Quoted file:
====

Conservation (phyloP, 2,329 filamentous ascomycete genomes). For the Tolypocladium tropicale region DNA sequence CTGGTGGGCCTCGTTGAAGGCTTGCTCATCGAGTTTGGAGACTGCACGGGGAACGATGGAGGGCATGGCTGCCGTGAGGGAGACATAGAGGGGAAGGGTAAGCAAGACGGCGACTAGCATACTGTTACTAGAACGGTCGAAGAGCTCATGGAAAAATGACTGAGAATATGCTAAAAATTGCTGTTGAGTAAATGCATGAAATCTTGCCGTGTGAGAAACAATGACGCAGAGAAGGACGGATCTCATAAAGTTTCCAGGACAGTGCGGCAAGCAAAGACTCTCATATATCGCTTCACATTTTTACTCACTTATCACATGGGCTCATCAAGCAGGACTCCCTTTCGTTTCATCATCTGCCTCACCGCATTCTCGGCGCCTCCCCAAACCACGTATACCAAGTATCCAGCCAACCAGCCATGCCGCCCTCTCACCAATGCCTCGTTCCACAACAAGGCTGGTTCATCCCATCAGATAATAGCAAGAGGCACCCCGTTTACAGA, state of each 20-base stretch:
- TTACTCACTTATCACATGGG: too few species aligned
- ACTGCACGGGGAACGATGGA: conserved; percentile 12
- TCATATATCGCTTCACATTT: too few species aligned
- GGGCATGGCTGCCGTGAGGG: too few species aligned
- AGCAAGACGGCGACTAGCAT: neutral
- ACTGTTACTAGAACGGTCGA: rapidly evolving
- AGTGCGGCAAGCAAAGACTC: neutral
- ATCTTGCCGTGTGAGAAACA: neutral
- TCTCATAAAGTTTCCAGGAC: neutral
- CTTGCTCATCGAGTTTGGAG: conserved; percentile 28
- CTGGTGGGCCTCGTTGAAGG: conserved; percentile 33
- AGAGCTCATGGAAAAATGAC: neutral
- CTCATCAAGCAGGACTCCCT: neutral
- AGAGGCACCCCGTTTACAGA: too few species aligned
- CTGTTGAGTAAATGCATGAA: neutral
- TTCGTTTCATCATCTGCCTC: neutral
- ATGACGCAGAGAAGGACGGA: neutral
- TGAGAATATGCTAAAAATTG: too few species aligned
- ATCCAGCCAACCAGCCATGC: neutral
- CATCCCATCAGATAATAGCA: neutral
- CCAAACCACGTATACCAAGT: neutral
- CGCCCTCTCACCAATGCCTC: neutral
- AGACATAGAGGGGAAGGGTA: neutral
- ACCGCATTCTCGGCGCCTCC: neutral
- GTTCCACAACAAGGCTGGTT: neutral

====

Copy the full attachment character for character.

Conservation (phyloP, 2,329 filamentous ascomycete genomes). For the Tolypocladium tropicale region DNA sequence CTGGTGGGCCTCGTTGAAGGCTTGCTCATCGAGTTTGGAGACTGCACGGGGAACGATGGAGGGCATGGCTGCCGTGAGGGAGACATAGAGGGGAAGGGTAAGCAAGACGGCGACTAGCATACTGTTACTAGAACGGTCGAAGAGCTCATGGAAAAATGACTGAGAATATGCTAAAAATTGCTGTTGAGTAAATGCATGAAATCTTGCCGTGTGAGAAACAATGACGCAGAGAAGGACGGATCTCATAAAGTTTCCAGGACAGTGCGGCAAGCAAAGACTCTCATATATCGCTTCACATTTTTACTCACTTATCACATGGGCTCATCAAGCAGGACTCCCTTTCGTTTCATCATCTGCCTCACCGCATTCTCGGCGCCTCCCCAAACCACGTATACCAAGTATCCAGCCAACCAGCCATGCCGCCCTCTCACCAATGCCTCGTTCCACAACAAGGCTGGTTCATCCCATCAGATAATAGCAAGAGGCACCCCGTTTACAGA, state of each 20-base stretch:
- TTACTCACTTATCACATGGG: too few species aligned
- ACTGCACGGGGAACGATGGA: conserved; percentile 12
- TCATATATCGCTTCACATTT: too few species aligned
- GGGCATGGCTGCCGTGAGGG: too few species aligned
- AGCAAGACGGCGACTAGCAT: neutral
- ACTGTTACTAGAACGGTCGA: rapidly evolving
- AGTGCGGCAAGCAAAGACTC: neutral
- ATCTTGCCGTGTGAGAAACA: neutral
- TCTCATAAAGTTTCCAGGAC: neutral
- CTTGCTCATCGAGTTTGGAG: conserved; percentile 28
- CTGGTGGGCCTCGTTGAAGG: conserved; percentile 33
- AGAGCTCATGGAAAAATGAC: neutral
- CTCATCAAGCAGGACTCCCT: neutral
- AGAGGCACCCCGTTTACAGA: too few species aligned
- CTGTTGAGTAAATGCATGAA: neutral
- TTCGTTTCATCATCTGCCTC: neutral
- ATGACGCAGAGAAGGACGGA: neutral
- TGAGAATATGCTAAAAATTG: too few species aligned
- ATCCAGCCAACCAGCCATGC: neutral
- CATCCCATCAGATAATAGCA: neutral
- CCAAACCACGTATACCAAGT: neutral
- CGCCCTCTCACCAATGCCTC: neutral
- AGACATAGAGGGGAAGGGTA: neutral
- ACCGCATTCTCGGCGCCTCC: neutral
- GTTCCACAACAAGGCTGGTT: neutral